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Return to Male Cancer Survivors Find Path to Fertility and Are Able to Have Families Following Pioneering Sperm Extraction Surgery Overview

More on Male Cancer Survivors Find Path to Fertility and Are Able to Have Families Following Pioneering Sperm Extraction Surgery

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Return to Male Cancer Survivors Find Path to Fertility and Are Able to Have Families Following Pioneering Sperm Extraction Surgery Overview

More on Male Cancer Survivors Find Path to Fertility and Are Able to Have Families Following Pioneering Sperm Extraction Surgery

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Return to Male Cancer Survivors Find Path to Fertility and Are Able to Have Families Following Pioneering Sperm Extraction Surgery Overview

More on Male Cancer Survivors Find Path to Fertility and Are Able to Have Families Following Pioneering Sperm Extraction Surgery

Male Cancer Survivors Find Path to Fertility and Are Able to Have Families Following Pioneering Sperm Extraction Surgery

New Research by NewYork-Presbyterian/Weill Cornell Reports on Results of Surgical Technique to Extract Sperm Hidden Within Testes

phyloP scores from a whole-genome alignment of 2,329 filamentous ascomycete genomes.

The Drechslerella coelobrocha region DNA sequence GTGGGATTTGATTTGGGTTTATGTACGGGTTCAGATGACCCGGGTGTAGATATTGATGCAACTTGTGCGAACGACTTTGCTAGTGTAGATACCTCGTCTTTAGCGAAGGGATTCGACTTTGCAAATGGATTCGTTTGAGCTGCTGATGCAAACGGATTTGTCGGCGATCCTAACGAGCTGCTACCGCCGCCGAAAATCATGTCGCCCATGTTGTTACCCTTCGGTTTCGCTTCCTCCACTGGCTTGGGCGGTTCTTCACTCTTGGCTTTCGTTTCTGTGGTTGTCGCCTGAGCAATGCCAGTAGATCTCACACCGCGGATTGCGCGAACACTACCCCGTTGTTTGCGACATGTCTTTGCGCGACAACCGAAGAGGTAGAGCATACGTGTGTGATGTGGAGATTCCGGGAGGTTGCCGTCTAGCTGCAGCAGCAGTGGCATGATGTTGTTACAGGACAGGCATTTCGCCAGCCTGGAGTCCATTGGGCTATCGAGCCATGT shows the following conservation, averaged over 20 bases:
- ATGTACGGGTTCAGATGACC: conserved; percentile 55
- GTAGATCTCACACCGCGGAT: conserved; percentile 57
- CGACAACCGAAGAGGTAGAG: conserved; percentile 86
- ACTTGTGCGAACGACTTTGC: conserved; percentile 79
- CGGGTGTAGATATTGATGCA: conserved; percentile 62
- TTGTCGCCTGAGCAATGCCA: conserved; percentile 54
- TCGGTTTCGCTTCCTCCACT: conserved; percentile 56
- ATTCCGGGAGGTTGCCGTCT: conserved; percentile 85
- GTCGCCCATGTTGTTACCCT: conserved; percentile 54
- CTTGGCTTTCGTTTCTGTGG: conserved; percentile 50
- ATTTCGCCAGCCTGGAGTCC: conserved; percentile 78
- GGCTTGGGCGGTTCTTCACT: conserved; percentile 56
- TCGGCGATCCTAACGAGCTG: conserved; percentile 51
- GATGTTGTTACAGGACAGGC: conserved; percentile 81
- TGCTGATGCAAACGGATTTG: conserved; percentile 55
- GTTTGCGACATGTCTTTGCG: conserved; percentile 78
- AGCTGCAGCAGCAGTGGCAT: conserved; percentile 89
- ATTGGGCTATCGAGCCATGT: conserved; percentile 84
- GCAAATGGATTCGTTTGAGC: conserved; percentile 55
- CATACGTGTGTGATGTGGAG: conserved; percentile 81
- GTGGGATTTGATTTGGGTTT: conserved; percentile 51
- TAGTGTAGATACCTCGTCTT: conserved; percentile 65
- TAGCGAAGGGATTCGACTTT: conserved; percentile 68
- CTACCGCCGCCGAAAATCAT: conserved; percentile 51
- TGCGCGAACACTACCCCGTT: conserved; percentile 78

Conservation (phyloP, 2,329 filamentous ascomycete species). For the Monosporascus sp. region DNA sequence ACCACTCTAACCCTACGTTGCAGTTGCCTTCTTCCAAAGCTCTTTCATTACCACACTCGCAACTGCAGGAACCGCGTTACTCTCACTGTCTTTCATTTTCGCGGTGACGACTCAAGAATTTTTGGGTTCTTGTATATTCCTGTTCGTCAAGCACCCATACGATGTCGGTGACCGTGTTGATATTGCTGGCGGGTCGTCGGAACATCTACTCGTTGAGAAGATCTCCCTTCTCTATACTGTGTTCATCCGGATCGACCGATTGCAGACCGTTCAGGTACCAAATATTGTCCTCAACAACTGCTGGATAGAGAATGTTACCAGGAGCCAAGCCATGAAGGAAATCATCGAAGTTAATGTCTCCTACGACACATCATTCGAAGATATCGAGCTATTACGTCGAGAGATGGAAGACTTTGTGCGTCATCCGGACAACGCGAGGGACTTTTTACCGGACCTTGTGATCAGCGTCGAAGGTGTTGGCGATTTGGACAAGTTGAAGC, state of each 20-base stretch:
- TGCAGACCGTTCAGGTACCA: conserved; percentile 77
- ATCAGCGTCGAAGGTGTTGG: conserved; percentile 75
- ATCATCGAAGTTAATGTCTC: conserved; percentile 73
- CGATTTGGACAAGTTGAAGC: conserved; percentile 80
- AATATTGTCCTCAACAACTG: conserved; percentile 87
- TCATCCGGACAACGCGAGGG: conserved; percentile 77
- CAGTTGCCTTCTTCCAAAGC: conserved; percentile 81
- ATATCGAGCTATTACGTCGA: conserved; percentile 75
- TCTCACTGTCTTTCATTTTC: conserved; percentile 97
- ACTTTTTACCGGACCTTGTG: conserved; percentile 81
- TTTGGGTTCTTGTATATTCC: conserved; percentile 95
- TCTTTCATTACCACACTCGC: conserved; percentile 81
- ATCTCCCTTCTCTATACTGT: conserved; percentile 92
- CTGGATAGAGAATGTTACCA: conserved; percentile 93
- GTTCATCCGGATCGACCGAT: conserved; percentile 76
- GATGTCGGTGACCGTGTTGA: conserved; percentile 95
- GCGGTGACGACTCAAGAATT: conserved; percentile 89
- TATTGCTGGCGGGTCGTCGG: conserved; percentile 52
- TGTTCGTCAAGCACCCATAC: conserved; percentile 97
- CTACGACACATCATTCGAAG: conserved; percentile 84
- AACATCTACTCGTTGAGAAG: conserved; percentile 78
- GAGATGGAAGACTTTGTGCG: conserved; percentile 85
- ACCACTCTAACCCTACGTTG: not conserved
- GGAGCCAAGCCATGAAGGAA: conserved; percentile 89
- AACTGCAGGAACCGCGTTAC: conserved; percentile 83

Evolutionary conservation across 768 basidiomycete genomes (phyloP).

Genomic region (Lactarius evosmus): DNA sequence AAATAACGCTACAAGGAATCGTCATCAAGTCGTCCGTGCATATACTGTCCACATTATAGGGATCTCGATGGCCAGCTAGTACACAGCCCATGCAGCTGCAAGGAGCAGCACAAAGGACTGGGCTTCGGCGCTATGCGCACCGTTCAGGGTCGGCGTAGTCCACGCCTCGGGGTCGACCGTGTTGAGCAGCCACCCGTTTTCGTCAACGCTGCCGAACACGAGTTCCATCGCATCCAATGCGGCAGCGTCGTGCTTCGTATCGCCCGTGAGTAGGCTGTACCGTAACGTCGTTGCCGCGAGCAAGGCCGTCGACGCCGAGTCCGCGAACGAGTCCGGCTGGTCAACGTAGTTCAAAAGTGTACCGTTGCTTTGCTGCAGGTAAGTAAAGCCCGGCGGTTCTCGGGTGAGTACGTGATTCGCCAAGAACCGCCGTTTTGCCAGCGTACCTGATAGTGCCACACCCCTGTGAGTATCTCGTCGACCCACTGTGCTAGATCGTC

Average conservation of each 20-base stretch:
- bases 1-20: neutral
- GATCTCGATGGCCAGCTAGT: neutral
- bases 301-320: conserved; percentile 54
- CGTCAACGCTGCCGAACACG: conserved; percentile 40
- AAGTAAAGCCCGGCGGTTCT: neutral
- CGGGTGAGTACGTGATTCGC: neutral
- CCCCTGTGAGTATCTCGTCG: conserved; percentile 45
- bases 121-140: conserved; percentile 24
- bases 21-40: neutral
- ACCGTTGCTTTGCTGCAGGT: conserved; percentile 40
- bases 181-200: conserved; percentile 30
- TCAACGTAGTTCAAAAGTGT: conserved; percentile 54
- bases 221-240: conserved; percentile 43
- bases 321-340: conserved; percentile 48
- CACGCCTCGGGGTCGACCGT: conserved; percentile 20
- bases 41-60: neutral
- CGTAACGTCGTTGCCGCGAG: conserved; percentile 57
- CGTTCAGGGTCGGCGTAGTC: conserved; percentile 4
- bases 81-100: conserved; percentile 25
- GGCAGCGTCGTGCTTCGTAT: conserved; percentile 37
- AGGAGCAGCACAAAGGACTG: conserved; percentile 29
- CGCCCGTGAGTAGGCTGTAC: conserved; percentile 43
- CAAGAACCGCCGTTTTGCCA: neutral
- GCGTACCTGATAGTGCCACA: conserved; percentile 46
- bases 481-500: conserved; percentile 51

NEW YORK (Mar 14, 2011)

An intricate procedure that finds and carefully removes individual sperm from testicular tissue has made fathers of men who were once considered sterile due to prior cancer treatment, say researchers at NewYork-Presbyterian Hospital/Weill Cornell Medical Center who pioneered the technique.

In the March 14 issue of the Journal of Clinical Oncology, the physician-scientists say 20 children have been born to the female partners of men who underwent the technique, known as microdissection testicular sperm extraction (TESE). After the sperm was taken from the tissue, they were injected into eggs that had been clinically removed from the women. Of the 73 men in the study, 15 became fathers.

The findings prove the value of this approach in helping men whose fertility had been compromised by chemotherapy treatment, says Dr. Peter Schlegel, chairman of the Department of Urology at Weill Cornell Medical College and urologist-in-chief at NewYork-Presbyterian Hospital/Weill Cornell Medical Center.

"These men were typically told by their doctors that they were sterile, and now some have a family," says Dr. Schlegel. "These are dramatic results when you consider that men normally make hundreds of millions of sperm cells every day. Using microTESE, we find, and take out, only a dozen or two sperm."